Health Care Complaints Commission v Sheldrick [2016] NSWCATOD 105 unfortunately provides another midwifery conduct decision in respect of home birth issues, including allegations as to:

  • Homebirth as private practitioner involving pre-term pregnancy;
  • Failure to fully inform patients of risks of homebirth;
  • Failure to appropriately recommend medical care and transfer to hospital; and
  • Failure to recognise and respond to compounding and escalating risks in prolonged breech labour during homebirth.

At [97] – [98] the Tribunal commented:

In both cases, the midwife proceeded with a homebirth in very unsafe circumstances, did not convey to the patients and their partners the scope or gravity of the risks they faced, did not consult with any other midwives or obstetricians who may have either a) provided advice to the midwife or b) provided advice to the patients; and did not recommend transfer to hospital and medical care in terms that reflected such risk. Characterising these homebirths as a patient’s choice misrepresents the patient’s knowledge base in making that (uninformed, or not sufficiently informed) decision, and misunderstands the role of the professional in explaining risk and recommending safe practice.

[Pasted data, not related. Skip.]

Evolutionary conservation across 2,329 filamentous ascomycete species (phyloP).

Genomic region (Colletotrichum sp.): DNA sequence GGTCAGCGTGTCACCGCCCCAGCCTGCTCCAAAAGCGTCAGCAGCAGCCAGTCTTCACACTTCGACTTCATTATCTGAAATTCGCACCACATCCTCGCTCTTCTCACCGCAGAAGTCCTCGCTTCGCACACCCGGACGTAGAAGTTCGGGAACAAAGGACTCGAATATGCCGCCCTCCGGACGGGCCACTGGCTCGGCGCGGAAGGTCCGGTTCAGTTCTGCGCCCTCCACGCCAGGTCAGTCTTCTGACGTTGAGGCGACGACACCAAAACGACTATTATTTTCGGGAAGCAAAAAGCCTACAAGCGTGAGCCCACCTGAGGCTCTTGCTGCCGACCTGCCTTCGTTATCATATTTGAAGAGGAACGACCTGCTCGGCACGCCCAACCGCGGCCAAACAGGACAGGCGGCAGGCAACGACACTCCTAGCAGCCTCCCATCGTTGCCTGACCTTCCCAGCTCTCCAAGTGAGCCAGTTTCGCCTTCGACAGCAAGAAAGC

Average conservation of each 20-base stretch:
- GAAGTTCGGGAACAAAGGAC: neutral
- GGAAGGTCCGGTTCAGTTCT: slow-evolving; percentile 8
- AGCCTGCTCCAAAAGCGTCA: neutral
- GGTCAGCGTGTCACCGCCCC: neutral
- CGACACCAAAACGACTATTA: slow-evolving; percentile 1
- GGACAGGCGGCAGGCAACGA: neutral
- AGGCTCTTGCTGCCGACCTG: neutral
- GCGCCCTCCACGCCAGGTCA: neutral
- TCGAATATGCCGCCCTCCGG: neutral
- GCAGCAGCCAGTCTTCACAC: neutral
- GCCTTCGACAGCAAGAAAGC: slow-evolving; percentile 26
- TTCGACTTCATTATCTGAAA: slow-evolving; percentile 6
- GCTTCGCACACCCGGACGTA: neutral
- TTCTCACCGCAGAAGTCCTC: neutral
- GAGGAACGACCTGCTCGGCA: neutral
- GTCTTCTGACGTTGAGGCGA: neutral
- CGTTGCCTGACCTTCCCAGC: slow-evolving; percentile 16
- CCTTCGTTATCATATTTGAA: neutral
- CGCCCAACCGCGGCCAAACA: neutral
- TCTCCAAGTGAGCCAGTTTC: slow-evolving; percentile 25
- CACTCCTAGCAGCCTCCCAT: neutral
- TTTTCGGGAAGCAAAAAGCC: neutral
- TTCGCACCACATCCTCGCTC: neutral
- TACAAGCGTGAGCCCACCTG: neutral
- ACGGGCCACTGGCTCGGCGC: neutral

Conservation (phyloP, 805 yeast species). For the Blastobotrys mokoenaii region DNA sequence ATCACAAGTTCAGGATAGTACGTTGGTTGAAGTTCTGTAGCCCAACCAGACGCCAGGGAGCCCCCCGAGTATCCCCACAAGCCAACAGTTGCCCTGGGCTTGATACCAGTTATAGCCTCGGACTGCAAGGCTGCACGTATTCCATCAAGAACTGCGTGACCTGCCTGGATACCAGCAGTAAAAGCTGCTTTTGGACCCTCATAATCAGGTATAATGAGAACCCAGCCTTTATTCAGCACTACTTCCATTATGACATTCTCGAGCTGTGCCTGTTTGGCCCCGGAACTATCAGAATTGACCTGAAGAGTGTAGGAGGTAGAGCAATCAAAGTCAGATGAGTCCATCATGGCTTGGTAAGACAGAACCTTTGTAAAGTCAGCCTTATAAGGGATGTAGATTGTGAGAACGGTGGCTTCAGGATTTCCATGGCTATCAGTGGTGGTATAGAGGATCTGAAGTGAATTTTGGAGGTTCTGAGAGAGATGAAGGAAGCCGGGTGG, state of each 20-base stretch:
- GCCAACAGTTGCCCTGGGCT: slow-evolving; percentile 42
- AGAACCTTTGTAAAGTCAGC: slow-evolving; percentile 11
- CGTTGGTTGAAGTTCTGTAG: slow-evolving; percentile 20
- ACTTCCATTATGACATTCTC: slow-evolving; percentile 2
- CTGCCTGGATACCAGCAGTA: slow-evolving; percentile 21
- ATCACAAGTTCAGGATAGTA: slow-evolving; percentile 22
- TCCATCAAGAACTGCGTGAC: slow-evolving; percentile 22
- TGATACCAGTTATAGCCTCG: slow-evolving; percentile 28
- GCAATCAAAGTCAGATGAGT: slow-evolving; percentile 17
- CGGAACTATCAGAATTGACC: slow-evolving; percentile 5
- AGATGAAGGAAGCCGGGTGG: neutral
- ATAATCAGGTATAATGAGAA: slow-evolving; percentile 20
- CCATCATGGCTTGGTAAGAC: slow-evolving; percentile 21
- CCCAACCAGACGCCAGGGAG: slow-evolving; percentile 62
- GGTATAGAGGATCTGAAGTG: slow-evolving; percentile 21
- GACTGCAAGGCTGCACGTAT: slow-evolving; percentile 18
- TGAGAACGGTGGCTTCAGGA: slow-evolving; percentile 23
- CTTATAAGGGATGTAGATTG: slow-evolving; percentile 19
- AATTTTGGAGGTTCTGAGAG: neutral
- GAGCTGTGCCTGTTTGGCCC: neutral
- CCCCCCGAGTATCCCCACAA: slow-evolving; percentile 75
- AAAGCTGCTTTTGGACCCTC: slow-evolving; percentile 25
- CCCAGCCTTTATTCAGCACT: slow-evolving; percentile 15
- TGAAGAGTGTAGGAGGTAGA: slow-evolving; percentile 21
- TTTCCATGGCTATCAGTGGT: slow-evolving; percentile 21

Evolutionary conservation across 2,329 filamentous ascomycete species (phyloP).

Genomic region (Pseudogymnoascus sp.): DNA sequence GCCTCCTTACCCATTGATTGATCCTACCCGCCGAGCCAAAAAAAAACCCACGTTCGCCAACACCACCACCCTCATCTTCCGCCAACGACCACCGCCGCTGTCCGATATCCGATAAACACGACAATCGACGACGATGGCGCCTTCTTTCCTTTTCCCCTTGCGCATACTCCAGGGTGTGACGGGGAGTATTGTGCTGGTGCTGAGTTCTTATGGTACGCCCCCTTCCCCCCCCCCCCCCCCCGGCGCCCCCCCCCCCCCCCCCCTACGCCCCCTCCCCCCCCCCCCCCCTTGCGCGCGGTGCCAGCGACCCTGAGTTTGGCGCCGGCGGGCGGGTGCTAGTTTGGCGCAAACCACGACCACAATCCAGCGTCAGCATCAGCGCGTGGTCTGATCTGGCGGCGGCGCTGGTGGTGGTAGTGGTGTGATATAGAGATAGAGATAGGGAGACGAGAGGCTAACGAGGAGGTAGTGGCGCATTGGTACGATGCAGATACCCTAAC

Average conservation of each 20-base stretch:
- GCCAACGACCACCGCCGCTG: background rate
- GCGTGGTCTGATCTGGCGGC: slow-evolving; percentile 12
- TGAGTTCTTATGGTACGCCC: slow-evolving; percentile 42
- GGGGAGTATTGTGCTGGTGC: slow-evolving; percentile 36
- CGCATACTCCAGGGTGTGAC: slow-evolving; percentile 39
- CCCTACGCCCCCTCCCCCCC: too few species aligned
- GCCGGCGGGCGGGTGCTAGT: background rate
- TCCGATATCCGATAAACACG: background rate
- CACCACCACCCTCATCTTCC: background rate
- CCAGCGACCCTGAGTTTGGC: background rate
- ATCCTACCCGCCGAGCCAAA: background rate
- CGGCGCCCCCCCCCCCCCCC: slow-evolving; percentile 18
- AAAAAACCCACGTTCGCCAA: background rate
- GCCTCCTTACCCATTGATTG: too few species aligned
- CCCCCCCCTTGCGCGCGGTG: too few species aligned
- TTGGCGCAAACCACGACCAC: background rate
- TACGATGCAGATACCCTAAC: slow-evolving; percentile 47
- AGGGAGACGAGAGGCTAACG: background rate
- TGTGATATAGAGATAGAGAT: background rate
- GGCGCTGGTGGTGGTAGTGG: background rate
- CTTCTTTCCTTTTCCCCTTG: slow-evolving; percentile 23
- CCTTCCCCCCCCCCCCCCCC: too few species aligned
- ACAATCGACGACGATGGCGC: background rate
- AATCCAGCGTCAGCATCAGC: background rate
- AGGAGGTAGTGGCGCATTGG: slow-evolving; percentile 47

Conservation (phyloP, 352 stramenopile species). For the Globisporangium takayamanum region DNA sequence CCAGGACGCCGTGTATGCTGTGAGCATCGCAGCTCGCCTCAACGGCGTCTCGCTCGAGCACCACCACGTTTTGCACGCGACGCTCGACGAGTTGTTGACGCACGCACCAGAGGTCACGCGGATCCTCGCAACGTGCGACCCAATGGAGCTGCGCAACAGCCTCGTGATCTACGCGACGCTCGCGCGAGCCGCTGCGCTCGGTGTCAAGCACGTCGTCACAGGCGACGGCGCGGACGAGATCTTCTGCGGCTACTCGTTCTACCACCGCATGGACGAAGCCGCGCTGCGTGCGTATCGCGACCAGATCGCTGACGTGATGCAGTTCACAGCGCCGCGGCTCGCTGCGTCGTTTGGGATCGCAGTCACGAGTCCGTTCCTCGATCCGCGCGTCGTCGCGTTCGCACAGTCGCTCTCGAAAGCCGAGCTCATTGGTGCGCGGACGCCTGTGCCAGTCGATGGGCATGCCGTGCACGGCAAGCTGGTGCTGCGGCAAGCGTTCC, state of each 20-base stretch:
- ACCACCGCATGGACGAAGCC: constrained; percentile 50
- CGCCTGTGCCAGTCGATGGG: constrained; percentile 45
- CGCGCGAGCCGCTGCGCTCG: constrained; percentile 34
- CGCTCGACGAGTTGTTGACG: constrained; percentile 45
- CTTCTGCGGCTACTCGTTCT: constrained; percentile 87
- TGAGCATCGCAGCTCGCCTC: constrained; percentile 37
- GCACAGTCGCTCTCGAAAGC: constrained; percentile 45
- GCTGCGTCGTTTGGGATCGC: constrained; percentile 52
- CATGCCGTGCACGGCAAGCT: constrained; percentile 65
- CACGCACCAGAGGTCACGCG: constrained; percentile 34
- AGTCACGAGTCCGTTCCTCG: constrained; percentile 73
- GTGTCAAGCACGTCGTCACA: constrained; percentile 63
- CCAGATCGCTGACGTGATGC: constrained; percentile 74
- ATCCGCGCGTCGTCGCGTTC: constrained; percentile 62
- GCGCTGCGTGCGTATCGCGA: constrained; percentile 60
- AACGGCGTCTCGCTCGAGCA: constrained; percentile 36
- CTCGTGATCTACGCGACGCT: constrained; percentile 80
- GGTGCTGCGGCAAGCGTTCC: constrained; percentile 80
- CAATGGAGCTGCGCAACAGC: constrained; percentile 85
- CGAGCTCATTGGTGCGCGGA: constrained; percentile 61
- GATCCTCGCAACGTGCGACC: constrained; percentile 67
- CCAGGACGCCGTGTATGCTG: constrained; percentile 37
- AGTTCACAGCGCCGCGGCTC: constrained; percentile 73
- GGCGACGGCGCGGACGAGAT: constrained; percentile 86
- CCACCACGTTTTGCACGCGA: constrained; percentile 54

The collected competency and ethics documents of the Midwifery profession make it clear that a midwife must recognise and act within her/his own knowledge base and the guidelines and standards set by the profession, and that s/he should refer to specialist medical care when the needs of a woman or her baby fall outside of this scope. Beyond her failure to be well aware of, and to adhere to, such professional guidance, the practitioner’s proven and admitted conduct in these complaints demonstrated that she was either unaware of her own limitations, or unprepared to take appropriate action as a result.

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